With politicians constantly bemoaning loopholes in the tax code, you're excused for thinking you could claim a hefty tax deduction for installing or maintaining a backyard swimming pool. You might be able to claim the pool’s cost as a medical or business expense under limited circumstances, but it's more likely that you’ll probably have to treat your pool as any other capital improvement to your home.
If your doctor has recommended that you install a pool to help treat or prevent a specific illness and provides a note to back up this claim, you may be able to deduct the construction and maintenance costs of your pool. You’ll need to build it to treat a specific illness, though, not just as an all-around health enhancer. A pool for swimming laps to stay trim won’t qualify, but one built for a multiple sclerosis patient to undergo aquatic therapy might. Even if your pool qualifies as a medical expense, the Internal Revenue Service only allows you to claim any construction costs that exceed the amount the pool would increase your home’s value. So if you spend $20,000 to build a pool that increases your home’s value by $17,000, you can only claim a $3,000 deduction.
If workers of all stripes can claim a home office deduction, couldn’t you build a pool to use as a home base for a swimming lesson or aqua aerobics business? The jury’s still out on that: According to the Bloomberg Business Week website, that deduction will hinge on how the tax man interprets tax law. If he views the pool as a location in your home, similar to a home office, you’re probably out of luck. Home-office deductions can only be claimed if you use the area exclusively for business. If you or your family dips a toe in the water for recreational purposes just once, you lose the deduction. If the IRS treats the pool as a business asset, you’ll be able to claim a portion of its cost equal to its business use. Either way, your backyard aquatics business needs to turn a profit three out of five years to enable you to deduct any business expenses.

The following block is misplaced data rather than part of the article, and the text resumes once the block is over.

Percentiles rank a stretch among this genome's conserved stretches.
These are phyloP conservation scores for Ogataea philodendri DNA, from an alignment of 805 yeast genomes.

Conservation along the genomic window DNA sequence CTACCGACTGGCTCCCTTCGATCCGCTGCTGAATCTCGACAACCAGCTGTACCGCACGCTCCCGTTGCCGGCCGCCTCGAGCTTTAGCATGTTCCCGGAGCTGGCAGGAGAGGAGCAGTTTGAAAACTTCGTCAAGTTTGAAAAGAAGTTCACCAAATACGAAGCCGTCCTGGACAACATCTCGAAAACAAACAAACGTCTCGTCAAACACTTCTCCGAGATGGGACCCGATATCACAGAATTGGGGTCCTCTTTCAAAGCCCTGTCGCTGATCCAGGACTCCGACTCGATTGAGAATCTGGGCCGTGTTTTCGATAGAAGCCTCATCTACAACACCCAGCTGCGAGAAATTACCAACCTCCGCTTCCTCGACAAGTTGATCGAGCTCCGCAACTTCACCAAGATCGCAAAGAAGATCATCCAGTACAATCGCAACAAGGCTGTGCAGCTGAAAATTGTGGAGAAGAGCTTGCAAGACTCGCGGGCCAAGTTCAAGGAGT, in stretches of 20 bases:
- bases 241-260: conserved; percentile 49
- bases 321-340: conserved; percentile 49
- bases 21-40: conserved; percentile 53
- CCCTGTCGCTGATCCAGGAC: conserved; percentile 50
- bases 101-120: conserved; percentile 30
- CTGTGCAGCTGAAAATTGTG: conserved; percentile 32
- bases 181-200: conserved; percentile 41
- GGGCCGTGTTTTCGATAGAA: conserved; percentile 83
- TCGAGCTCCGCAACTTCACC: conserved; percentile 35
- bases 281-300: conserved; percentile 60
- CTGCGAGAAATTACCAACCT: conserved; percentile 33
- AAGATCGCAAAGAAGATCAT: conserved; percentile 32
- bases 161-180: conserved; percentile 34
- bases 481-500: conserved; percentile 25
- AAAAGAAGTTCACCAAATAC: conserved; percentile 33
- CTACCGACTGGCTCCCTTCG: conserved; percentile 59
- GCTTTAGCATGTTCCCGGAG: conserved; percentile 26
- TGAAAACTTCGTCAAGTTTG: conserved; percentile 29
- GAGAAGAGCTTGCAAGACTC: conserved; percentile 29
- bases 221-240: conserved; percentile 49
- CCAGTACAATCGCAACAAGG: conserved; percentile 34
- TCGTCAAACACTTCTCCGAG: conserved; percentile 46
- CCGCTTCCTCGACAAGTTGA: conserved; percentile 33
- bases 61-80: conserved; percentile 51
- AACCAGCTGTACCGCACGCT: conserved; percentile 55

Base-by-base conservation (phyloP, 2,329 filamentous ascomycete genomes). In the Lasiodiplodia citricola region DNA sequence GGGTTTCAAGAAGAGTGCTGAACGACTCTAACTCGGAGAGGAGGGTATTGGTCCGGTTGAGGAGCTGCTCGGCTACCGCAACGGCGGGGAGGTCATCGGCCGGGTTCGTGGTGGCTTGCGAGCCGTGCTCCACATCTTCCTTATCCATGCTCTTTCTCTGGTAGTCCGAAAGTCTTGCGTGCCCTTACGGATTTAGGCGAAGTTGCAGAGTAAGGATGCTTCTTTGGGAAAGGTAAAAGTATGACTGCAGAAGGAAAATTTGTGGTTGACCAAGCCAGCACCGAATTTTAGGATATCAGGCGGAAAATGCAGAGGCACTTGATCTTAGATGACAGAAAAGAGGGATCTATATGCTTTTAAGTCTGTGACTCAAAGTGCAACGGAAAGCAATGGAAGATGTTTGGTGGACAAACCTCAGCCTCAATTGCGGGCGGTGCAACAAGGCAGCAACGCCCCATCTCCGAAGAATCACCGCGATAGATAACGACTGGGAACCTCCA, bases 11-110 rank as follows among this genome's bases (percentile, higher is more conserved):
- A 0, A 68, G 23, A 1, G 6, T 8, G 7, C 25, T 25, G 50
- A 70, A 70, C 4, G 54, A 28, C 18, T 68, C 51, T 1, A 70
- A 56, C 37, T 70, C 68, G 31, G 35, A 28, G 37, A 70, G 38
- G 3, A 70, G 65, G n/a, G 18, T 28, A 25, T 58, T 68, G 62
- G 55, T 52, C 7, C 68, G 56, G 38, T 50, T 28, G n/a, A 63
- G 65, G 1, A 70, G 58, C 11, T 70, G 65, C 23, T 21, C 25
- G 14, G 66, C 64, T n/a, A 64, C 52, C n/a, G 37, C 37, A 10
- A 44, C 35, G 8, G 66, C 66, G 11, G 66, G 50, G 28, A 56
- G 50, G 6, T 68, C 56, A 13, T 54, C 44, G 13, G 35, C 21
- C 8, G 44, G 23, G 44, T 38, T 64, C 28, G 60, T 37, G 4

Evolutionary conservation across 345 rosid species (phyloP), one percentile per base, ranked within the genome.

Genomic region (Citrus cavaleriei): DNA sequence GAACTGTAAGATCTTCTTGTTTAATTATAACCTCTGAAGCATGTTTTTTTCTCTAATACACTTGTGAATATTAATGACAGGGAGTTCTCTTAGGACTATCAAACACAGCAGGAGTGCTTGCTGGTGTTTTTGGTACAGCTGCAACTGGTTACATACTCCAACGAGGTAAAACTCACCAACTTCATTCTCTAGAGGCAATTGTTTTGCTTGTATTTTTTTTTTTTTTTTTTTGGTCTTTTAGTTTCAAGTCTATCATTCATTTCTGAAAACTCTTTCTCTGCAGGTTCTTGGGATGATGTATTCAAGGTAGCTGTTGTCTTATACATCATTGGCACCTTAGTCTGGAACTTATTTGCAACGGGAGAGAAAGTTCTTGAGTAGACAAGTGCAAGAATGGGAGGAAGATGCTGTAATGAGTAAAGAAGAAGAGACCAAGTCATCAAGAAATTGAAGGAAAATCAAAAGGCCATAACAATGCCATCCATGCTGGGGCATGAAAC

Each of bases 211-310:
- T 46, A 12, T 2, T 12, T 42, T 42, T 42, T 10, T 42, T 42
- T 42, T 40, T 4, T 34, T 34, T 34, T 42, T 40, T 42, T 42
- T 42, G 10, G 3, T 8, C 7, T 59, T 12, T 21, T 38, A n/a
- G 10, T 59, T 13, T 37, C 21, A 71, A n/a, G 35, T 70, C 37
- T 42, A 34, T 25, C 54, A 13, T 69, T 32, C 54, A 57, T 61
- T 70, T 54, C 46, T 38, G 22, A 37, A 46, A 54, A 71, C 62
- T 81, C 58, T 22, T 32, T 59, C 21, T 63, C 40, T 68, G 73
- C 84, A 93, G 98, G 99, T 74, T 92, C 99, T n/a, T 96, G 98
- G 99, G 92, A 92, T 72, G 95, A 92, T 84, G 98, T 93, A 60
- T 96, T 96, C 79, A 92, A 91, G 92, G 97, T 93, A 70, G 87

In all likelihood, you won’t be able to deduct the cost of that pool on your taxes. For most backyard swimmers, this means you’ll need to treat the installation of the pool as a capital expense. In the short term, this is just another nondeductible expense. Unlike a repair or maintenance, capital improvements increase the value of your home. Because of this, installing a new pool is a capital improvement, but replacing a crumbling one with a pool of comparable size is a repair. You won’t be able to deduct these expenses this year, but don’t trash your receipts: They may help you when you sell the home.
Although the IRS exempts from taxes the first $250,000 in gains, or $500,000 if you’re married, when you sell your primary residence, you may end up owing capital gains taxes when you sell your home. You’ll figure your gains by subtracting the home’s purchase price from its sale price. You’ll also get to subtract the cost of any capital improvements such as your pool -- as well as other sales costs -- from your profits, so the cost of your pool can eventually be used to defray capital gains taxes.
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